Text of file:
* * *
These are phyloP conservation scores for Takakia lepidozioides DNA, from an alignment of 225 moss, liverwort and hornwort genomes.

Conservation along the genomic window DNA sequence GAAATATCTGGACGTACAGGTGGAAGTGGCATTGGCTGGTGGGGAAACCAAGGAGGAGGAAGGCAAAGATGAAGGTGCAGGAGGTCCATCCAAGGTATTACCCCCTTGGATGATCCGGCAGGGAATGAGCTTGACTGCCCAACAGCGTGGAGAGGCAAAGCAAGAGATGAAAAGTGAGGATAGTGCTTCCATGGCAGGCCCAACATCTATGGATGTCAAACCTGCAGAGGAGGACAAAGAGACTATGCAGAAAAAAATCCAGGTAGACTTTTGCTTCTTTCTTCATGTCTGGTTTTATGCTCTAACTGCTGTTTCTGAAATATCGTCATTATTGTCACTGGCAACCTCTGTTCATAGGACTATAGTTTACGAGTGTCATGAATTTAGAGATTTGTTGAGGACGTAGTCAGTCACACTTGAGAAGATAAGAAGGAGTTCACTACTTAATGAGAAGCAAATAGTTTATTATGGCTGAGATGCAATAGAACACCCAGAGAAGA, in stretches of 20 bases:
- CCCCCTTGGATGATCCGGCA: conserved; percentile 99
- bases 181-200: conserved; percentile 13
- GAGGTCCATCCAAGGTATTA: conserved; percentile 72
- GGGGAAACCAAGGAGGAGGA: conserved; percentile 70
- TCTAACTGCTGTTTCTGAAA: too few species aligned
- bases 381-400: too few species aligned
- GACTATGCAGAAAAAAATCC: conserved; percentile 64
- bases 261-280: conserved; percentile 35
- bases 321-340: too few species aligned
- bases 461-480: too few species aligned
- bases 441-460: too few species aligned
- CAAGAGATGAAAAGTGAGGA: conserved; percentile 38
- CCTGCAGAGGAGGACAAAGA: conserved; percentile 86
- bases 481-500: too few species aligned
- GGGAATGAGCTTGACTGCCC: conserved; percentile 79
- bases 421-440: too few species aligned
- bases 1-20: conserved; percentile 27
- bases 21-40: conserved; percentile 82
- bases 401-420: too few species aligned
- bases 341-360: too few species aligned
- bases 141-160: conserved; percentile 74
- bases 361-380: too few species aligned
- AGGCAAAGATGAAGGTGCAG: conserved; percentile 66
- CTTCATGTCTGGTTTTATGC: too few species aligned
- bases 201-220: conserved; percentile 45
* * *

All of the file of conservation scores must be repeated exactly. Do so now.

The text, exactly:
These are phyloP conservation scores for Takakia lepidozioides DNA, from an alignment of 225 moss, liverwort and hornwort genomes.

Conservation along the genomic window DNA sequence GAAATATCTGGACGTACAGGTGGAAGTGGCATTGGCTGGTGGGGAAACCAAGGAGGAGGAAGGCAAAGATGAAGGTGCAGGAGGTCCATCCAAGGTATTACCCCCTTGGATGATCCGGCAGGGAATGAGCTTGACTGCCCAACAGCGTGGAGAGGCAAAGCAAGAGATGAAAAGTGAGGATAGTGCTTCCATGGCAGGCCCAACATCTATGGATGTCAAACCTGCAGAGGAGGACAAAGAGACTATGCAGAAAAAAATCCAGGTAGACTTTTGCTTCTTTCTTCATGTCTGGTTTTATGCTCTAACTGCTGTTTCTGAAATATCGTCATTATTGTCACTGGCAACCTCTGTTCATAGGACTATAGTTTACGAGTGTCATGAATTTAGAGATTTGTTGAGGACGTAGTCAGTCACACTTGAGAAGATAAGAAGGAGTTCACTACTTAATGAGAAGCAAATAGTTTATTATGGCTGAGATGCAATAGAACACCCAGAGAAGA, in stretches of 20 bases:
- CCCCCTTGGATGATCCGGCA: conserved; percentile 99
- bases 181-200: conserved; percentile 13
- GAGGTCCATCCAAGGTATTA: conserved; percentile 72
- GGGGAAACCAAGGAGGAGGA: conserved; percentile 70
- TCTAACTGCTGTTTCTGAAA: too few species aligned
- bases 381-400: too few species aligned
- GACTATGCAGAAAAAAATCC: conserved; percentile 64
- bases 261-280: conserved; percentile 35
- bases 321-340: too few species aligned
- bases 461-480: too few species aligned
- bases 441-460: too few species aligned
- CAAGAGATGAAAAGTGAGGA: conserved; percentile 38
- CCTGCAGAGGAGGACAAAGA: conserved; percentile 86
- bases 481-500: too few species aligned
- GGGAATGAGCTTGACTGCCC: conserved; percentile 79
- bases 421-440: too few species aligned
- bases 1-20: conserved; percentile 27
- bases 21-40: conserved; percentile 82
- bases 401-420: too few species aligned
- bases 341-360: too few species aligned
- bases 141-160: conserved; percentile 74
- bases 361-380: too few species aligned
- AGGCAAAGATGAAGGTGCAG: conserved; percentile 66
- CTTCATGTCTGGTTTTATGC: too few species aligned
- bases 201-220: conserved; percentile 45